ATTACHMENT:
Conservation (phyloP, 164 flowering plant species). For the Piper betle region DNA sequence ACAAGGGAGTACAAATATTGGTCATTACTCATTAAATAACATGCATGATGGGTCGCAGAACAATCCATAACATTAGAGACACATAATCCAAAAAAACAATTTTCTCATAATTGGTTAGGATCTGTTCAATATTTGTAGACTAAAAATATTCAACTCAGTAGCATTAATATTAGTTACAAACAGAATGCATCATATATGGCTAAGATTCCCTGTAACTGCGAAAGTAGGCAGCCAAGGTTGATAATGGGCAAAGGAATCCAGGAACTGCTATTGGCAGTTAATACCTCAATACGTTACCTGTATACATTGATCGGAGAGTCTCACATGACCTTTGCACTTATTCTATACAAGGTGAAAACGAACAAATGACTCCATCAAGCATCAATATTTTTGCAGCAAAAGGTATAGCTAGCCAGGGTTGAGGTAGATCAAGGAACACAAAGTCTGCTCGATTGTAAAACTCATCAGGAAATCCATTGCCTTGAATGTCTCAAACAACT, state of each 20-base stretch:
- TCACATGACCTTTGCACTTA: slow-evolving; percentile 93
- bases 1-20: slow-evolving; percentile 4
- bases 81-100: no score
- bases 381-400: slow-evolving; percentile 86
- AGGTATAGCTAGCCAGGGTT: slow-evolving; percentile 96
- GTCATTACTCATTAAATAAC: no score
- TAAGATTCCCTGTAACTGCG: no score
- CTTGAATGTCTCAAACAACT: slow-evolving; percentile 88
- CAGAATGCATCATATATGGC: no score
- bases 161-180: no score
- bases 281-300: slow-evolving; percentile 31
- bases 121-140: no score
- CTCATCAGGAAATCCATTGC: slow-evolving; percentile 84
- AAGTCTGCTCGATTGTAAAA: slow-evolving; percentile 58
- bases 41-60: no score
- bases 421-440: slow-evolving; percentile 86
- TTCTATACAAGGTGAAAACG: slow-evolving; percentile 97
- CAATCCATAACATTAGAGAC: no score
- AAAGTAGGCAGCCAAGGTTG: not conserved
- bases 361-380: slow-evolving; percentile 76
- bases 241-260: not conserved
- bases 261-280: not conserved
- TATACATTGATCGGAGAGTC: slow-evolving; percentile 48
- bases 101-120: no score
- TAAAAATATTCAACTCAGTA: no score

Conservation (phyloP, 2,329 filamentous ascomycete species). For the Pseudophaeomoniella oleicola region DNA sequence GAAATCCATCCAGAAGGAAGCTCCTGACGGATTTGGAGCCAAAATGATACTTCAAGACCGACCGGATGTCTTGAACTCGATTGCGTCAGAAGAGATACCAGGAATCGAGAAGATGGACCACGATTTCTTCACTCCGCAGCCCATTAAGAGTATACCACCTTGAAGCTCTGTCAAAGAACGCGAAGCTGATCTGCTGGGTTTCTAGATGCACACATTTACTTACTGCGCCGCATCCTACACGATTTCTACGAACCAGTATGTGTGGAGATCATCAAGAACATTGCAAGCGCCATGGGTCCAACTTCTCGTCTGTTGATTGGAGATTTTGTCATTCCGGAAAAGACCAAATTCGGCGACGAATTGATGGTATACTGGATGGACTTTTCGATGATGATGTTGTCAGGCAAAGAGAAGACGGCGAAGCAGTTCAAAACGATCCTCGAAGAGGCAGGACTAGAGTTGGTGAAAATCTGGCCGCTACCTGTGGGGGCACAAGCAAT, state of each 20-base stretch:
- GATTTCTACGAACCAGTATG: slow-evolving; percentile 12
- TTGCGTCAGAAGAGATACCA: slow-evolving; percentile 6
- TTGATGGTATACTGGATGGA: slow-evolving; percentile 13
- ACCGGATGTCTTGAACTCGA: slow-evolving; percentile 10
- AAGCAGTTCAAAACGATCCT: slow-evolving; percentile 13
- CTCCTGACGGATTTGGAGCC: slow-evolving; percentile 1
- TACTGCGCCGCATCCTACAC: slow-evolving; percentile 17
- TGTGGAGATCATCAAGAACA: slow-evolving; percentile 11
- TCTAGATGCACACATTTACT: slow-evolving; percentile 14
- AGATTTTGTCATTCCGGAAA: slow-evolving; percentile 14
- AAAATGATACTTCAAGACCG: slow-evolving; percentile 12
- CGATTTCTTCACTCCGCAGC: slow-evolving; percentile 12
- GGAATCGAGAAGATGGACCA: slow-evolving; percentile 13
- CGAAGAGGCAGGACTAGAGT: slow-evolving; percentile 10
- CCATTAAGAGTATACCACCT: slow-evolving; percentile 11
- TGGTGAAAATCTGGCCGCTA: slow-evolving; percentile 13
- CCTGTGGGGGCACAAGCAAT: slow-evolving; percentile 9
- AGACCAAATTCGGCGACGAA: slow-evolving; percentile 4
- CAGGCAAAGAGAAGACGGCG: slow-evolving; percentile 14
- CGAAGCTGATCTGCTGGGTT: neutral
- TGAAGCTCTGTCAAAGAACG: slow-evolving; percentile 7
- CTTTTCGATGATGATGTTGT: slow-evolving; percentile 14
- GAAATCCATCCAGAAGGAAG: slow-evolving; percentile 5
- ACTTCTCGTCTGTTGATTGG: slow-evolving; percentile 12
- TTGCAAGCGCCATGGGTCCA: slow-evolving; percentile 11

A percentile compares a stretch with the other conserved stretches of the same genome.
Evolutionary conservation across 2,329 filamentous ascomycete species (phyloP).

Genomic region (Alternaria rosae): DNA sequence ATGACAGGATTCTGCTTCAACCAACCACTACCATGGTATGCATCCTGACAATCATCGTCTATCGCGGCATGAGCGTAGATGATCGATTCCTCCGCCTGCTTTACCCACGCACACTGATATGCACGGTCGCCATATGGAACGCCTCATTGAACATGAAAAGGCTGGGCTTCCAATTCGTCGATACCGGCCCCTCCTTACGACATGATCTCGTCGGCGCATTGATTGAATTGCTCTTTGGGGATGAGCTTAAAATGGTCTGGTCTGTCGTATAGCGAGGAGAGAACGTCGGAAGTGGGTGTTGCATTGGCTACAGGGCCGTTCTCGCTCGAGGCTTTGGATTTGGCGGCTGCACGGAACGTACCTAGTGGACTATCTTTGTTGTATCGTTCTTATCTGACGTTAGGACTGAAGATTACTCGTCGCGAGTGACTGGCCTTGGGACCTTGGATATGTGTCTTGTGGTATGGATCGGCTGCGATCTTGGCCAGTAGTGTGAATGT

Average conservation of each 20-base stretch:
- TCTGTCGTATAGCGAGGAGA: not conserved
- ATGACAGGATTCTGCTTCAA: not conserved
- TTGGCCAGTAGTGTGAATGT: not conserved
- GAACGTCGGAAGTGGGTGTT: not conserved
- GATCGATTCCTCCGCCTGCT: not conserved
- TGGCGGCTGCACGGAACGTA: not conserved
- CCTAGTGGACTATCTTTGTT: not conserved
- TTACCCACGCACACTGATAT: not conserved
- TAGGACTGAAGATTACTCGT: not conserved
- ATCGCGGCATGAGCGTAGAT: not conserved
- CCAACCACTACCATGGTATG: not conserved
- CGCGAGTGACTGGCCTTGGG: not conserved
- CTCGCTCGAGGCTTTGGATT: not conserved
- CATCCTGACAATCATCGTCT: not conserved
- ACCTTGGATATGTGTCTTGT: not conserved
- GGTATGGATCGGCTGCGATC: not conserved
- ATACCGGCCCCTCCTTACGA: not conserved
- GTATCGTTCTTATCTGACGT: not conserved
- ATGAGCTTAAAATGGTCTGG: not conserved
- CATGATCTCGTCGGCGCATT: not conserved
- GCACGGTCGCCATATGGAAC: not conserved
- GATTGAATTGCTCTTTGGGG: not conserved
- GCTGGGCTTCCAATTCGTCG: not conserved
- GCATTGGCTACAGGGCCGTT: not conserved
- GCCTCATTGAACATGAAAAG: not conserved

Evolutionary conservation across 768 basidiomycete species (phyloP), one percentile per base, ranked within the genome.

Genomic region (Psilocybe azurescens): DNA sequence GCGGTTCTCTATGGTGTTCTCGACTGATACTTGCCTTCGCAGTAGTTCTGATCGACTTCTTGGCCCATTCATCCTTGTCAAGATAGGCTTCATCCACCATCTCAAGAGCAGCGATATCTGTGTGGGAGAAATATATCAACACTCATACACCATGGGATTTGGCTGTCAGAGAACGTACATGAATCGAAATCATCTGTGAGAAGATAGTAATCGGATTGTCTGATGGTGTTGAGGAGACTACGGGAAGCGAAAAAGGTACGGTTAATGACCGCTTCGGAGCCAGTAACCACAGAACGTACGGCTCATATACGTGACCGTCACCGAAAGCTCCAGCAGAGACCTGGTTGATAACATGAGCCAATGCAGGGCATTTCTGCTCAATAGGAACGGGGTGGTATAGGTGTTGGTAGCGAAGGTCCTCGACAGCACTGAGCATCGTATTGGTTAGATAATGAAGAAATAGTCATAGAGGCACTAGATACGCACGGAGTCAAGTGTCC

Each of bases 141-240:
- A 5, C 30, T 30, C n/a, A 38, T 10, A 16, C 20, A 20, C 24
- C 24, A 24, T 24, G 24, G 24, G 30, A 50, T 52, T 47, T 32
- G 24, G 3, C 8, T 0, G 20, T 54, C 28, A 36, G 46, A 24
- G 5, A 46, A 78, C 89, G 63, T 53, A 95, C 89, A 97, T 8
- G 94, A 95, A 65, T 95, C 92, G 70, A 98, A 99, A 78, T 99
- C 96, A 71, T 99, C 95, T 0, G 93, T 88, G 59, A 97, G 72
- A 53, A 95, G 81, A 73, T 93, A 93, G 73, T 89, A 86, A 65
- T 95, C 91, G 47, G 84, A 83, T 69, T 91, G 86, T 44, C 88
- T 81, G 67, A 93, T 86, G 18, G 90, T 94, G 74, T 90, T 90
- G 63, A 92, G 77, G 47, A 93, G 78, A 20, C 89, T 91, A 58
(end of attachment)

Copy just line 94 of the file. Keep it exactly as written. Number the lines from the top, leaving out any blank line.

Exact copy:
- G 63, A 92, G 77, G 47, A 93, G 78, A 20, C 89, T 91, A 58